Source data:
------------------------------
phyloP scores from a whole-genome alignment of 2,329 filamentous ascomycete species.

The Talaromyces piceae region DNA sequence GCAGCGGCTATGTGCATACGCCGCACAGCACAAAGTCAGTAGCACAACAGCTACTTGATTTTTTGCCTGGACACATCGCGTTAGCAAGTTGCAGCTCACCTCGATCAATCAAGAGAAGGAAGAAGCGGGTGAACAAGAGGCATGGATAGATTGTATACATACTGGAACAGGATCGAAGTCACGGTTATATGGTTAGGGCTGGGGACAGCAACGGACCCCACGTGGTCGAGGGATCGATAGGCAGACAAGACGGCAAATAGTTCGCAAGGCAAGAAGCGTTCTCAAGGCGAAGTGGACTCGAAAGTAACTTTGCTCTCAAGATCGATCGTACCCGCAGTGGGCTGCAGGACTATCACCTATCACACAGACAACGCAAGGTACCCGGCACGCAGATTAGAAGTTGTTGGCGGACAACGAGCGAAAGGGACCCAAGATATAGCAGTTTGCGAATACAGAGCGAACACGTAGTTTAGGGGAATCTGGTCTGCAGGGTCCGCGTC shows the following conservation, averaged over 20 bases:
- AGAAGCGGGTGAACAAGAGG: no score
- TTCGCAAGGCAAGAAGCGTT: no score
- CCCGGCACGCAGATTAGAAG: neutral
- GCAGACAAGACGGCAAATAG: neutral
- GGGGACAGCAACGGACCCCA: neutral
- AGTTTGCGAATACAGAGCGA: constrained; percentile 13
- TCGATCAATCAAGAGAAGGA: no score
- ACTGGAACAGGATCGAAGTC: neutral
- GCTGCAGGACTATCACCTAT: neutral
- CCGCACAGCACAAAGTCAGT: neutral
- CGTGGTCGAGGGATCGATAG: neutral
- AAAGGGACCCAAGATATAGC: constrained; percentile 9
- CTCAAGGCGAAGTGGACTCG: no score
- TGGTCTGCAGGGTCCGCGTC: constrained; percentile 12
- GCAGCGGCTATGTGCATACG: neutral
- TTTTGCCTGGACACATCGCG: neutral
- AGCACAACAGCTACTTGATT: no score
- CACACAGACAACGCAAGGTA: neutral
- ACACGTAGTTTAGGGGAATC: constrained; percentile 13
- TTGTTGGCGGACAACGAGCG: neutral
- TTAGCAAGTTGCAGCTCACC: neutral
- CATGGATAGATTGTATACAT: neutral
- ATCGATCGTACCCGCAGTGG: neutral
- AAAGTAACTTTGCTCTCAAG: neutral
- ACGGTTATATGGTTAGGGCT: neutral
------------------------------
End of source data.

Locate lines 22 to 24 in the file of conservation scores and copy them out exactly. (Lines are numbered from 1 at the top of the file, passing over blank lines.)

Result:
- TTGTTGGCGGACAACGAGCG: neutral
- TTAGCAAGTTGCAGCTCACC: neutral
- CATGGATAGATTGTATACAT: neutral